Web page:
A running track with a rubberized surface with markings indicating running direction, distance, etc. Having marking and striping done by an experienced professional results in an excellent finished product.
PHOTO COURTESY OF FISHER TRACKS, INC., BOONE, IOWA.

Because fields for different sports, and even among the same sports played at different levels (men's college lacrosse versus boys' high school lacrosse, etc.) have different dimensions. A field that hosts multiple sports requires careful planning with regard to track placement. Tony Wood of Verde Design, Inc. in Santa Clara, Calif., says the need for fields to be all things to all people has led to problems with track location and with setbacks.

"For the spectators, there is always a natural desire to be close to the action," Wood notes. "But multiuse facilities have several factors that can conspire to put fans further from the field than they would like. A football field is 160 feet wide, while a good high school soccer field may be 210 feet wide. Track and field events may need to be accommodated on the sidelines also. In many areas, increased access for handicap and emergency services around the entire perimeter may be required. These conditions combine to put spectators in the front row nearly 100 feet from the edge of a football field."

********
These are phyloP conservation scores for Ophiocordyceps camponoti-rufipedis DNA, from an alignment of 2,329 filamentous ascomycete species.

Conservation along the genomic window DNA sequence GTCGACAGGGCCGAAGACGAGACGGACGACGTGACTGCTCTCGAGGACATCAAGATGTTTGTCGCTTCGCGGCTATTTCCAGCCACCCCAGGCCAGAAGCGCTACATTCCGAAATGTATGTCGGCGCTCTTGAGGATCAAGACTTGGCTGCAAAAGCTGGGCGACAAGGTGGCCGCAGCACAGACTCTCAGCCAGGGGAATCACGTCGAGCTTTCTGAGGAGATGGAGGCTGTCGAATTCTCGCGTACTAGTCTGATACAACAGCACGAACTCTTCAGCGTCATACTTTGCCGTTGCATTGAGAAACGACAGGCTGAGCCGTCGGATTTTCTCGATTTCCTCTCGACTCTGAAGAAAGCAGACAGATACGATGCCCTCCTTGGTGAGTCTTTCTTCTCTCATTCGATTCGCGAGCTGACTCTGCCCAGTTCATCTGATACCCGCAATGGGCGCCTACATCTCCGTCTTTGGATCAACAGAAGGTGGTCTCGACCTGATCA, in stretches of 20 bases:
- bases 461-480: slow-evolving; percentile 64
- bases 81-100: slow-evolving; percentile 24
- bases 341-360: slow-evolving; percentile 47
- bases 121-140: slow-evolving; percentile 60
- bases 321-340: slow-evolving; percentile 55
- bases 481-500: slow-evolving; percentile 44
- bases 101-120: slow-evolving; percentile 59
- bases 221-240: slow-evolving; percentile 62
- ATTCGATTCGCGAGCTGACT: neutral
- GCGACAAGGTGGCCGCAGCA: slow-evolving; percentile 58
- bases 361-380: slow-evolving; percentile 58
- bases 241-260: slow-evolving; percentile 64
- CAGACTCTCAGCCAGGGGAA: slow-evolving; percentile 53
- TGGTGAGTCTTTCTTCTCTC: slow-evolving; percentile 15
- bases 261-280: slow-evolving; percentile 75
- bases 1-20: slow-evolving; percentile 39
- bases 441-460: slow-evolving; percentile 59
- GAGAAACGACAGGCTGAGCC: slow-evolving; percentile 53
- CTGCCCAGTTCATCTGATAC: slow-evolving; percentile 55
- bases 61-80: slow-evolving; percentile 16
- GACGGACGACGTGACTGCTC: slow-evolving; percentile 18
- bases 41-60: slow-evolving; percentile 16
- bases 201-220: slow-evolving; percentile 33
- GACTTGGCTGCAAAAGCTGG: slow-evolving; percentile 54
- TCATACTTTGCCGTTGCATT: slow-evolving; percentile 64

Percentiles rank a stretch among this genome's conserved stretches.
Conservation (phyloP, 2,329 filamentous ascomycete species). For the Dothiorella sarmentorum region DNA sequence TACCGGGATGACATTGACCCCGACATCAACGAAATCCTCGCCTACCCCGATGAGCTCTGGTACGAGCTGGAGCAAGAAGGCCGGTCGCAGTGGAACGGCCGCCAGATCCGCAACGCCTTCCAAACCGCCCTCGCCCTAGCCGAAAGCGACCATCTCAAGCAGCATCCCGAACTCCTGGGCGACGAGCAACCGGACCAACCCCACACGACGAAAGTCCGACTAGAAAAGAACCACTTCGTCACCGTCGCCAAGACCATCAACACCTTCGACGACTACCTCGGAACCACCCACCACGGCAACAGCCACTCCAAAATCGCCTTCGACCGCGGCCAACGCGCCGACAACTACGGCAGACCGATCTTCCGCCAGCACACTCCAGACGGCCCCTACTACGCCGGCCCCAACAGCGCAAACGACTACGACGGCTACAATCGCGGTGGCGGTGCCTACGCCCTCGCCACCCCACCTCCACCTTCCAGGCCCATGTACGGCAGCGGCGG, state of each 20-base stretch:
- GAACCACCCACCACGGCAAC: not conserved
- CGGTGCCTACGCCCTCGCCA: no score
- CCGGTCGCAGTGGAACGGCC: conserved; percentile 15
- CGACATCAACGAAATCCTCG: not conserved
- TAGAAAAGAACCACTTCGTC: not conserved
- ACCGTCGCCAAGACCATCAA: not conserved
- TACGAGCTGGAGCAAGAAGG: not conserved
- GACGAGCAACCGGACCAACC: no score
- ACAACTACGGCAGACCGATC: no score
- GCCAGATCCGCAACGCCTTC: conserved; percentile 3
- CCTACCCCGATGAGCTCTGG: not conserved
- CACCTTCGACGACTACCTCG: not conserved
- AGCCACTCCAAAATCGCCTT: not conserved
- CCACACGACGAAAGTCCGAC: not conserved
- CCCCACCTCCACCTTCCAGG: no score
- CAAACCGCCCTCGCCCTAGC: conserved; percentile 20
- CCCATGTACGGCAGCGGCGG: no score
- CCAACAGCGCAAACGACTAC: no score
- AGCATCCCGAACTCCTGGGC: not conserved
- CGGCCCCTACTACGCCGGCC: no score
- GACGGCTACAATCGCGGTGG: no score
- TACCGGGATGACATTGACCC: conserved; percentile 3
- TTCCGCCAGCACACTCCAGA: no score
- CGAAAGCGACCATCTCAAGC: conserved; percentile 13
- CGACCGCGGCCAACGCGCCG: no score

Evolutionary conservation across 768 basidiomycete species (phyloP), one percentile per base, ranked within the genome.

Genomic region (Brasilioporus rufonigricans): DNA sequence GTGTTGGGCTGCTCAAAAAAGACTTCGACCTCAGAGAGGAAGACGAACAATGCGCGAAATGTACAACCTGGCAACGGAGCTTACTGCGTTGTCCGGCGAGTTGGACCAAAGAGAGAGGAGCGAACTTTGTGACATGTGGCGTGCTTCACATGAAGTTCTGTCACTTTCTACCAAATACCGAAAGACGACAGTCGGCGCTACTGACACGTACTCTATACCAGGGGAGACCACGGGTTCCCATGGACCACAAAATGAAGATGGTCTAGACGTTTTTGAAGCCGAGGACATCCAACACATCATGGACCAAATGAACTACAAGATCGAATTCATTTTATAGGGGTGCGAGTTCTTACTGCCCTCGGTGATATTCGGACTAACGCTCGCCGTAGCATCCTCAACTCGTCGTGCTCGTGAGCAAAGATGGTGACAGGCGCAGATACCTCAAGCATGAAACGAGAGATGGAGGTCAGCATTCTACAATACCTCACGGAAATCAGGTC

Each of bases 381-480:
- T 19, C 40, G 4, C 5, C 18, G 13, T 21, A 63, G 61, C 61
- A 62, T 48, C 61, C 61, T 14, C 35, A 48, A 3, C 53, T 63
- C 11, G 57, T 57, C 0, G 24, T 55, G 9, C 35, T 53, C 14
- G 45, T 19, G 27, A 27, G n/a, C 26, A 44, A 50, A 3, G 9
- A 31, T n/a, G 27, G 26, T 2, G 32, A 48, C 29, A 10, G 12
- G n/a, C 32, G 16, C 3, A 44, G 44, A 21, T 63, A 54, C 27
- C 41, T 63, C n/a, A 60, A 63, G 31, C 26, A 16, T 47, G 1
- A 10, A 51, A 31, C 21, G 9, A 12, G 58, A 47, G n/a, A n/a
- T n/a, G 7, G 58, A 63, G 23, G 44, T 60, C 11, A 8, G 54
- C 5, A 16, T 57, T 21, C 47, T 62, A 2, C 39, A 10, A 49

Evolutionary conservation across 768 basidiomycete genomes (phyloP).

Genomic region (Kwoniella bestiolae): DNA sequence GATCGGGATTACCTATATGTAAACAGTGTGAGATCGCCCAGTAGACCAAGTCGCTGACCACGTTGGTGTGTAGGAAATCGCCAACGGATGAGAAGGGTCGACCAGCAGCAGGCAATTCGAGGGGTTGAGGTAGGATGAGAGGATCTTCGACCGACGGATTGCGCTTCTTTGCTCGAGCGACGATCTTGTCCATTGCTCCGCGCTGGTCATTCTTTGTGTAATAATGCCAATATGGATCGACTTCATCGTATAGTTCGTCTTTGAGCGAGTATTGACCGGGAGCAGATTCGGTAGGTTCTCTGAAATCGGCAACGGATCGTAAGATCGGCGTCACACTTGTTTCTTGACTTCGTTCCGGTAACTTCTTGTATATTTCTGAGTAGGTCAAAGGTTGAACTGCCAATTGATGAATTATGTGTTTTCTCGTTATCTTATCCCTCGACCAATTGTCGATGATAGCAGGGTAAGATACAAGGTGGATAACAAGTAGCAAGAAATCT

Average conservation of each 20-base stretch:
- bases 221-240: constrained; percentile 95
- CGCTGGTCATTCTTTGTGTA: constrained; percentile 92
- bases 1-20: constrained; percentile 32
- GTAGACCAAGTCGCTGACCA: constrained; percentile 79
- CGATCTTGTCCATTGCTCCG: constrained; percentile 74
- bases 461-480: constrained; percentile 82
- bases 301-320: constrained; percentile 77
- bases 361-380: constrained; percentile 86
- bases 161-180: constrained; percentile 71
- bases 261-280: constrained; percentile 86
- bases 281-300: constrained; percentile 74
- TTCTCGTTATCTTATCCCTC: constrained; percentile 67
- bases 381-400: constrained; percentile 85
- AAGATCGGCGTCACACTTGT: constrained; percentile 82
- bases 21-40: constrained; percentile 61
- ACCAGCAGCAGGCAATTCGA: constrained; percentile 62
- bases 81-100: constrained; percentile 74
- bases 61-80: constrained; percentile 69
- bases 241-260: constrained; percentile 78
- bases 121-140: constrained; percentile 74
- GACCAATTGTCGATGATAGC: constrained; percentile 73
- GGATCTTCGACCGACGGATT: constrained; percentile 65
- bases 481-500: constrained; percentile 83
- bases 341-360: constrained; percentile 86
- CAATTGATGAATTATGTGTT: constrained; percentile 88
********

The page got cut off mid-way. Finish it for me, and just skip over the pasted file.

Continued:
Some facilities may wish to keep field events, including pole vault and high jump, on the field so spectators can see them. However, for others, the need to have a dedicated sports field may override this wish and a separate field events facility may be constructed outside the track oval. Ultimately, the planning and design of a track and field facility will have to be a process that incorporates the art of compromise.

The construction process

Construction is always a multipart process, and it starts from the ground up. According to the American Sports Builders Association's publication "Running Tracks: A Construction and Maintenance Manual," running tracks are built on a pavement of asphalt or concrete, with a base made of crushed aggregate (limestone or gravel), or of processed or recycled asphalt or concrete. The surface (the part visible to the user) is installed over the pavement. Generally, track surfaces fall into two categories: permeable (or porous), meaning water drains through the surface; and impermeable (or nonporous) in which water drains and/or evaporates off the surface.